Data journalism goes to the movies:
Violence is on the rise in blockbusters. While the term is rather vague, 40 percent of movies in the entire set spanning 1975 to 2013 — and 70 percent since 2010 — were tagged with ‘violence.’ Let’s break that down into some of the tags that are typically found in violent movies.
Gore is down since the decadent days of the late 1970s, but murder is up. Here’s something interesting, though. The “murder” tag and the “blood” tag largely kept pace with one another through 2004, which is to be expected, as the former often leads to the latter.
This IMDB-tag-based approach to film appreciation is not going down so well:
Man, who needs film criticism when we have data journalism to sort this shit out. http://t.co/YxqdRxuc38
— Mark Slutsky (@totallyslutsky) May 2, 2014
It’s not obvious what data-based film criticism wants, or what it intends to do, but it certainly has utility: I don’t need to see a single one of these summer blockbusters to have an opinion on all of them! Nor do I need to borrow a professional critic’s take or formulate a snappy, counter-intuitive riff on the fly. I can just talk about data and directional trends and charts. The big picture, the context.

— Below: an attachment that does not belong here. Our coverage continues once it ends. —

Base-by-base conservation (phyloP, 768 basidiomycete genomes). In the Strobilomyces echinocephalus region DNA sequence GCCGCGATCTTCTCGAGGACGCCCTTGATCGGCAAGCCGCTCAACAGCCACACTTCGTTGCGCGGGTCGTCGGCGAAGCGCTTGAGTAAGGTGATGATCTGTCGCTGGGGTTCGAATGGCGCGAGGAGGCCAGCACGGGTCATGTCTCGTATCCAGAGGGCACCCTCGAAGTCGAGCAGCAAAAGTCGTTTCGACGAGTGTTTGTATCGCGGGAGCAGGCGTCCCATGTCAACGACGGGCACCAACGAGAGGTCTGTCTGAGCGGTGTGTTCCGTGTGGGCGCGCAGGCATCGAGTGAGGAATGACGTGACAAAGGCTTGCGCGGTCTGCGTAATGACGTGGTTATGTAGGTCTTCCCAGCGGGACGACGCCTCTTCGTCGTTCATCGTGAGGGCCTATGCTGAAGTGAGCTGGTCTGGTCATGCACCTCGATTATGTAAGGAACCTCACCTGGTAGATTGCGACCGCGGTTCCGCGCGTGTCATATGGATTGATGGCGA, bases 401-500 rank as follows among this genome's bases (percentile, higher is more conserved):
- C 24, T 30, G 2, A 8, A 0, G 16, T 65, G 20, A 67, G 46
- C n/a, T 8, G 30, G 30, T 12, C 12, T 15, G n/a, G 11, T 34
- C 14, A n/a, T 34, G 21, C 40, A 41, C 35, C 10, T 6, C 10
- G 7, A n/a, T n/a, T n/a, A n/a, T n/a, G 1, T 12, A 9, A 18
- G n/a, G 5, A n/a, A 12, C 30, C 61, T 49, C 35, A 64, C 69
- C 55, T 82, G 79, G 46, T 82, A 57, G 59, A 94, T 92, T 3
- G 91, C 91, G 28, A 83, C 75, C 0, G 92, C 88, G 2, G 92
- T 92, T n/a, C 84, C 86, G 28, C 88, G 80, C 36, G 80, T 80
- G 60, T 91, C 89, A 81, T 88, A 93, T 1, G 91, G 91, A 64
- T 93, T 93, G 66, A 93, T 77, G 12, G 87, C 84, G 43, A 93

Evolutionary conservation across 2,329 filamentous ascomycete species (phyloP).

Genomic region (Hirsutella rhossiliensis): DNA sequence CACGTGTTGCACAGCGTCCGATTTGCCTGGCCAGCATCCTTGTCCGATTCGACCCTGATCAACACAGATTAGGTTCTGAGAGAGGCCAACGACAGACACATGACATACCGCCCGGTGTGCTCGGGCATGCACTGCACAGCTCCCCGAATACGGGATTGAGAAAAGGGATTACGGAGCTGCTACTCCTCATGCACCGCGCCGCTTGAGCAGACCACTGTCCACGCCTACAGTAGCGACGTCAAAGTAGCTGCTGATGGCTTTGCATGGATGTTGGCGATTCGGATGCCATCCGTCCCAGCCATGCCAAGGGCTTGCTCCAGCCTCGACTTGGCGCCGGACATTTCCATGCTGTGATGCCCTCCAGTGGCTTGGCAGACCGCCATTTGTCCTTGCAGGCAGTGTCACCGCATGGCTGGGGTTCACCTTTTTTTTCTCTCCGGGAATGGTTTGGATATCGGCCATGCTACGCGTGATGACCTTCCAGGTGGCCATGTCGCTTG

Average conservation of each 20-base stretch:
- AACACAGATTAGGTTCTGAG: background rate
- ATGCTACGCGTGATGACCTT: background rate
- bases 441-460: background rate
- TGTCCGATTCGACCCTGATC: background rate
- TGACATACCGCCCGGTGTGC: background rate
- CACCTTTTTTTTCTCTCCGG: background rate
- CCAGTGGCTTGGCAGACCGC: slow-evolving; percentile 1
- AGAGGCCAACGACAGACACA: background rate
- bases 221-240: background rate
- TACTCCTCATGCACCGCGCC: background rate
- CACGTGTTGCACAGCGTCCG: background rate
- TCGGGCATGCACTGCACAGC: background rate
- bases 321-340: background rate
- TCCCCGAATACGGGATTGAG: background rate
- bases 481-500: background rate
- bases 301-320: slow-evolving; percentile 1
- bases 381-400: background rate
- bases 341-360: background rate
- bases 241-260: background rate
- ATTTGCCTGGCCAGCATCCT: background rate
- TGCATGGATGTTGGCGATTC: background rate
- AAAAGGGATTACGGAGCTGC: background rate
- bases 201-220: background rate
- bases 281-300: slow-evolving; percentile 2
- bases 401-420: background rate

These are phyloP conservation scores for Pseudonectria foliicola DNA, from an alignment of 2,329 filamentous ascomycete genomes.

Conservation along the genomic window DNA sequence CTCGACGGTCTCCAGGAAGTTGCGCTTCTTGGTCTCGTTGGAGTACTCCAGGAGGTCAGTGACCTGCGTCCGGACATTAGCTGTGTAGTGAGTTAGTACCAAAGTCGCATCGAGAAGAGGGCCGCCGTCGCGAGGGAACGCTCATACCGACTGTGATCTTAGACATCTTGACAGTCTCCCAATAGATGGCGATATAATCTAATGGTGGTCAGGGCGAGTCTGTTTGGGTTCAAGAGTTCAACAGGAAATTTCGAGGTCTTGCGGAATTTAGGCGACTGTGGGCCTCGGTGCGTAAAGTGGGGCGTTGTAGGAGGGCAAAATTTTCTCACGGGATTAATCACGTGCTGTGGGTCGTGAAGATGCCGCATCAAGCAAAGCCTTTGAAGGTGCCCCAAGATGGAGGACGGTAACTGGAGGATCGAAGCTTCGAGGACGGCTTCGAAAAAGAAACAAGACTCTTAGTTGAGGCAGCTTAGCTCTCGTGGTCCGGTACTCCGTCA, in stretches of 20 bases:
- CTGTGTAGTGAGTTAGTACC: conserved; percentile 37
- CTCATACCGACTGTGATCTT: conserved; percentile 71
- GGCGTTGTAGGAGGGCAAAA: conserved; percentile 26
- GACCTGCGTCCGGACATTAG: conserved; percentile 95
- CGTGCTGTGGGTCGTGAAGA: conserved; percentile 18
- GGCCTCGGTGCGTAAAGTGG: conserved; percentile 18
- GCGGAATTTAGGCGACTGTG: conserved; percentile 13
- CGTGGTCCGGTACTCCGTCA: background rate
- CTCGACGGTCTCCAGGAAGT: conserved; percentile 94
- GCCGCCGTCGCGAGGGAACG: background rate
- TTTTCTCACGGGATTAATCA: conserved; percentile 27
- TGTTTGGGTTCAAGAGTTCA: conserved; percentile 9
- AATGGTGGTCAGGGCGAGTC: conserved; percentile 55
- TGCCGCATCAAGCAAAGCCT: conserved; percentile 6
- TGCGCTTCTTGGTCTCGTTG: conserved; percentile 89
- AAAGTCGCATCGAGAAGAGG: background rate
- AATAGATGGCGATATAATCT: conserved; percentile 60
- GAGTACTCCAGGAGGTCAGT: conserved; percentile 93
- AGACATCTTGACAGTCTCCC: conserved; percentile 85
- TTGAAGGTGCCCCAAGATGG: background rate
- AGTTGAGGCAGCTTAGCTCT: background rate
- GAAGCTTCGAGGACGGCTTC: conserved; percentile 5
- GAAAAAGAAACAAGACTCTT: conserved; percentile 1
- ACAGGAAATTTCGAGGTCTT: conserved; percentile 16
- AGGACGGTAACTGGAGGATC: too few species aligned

This kind of analysis might not cut to the core of a film but it does produce some interesting meta-trivia, and a bonus sense of closure:
Even before the movie begins, you’ll see the logo of the studios that produced the film. In recent years, you may have noticed that the production companies changed their logos to match the spirit of each film.
This practice has become increasingly visible in blockbusters. According to our data, 27 blockbusters released since 2000, or 16 percent, had an altered logo.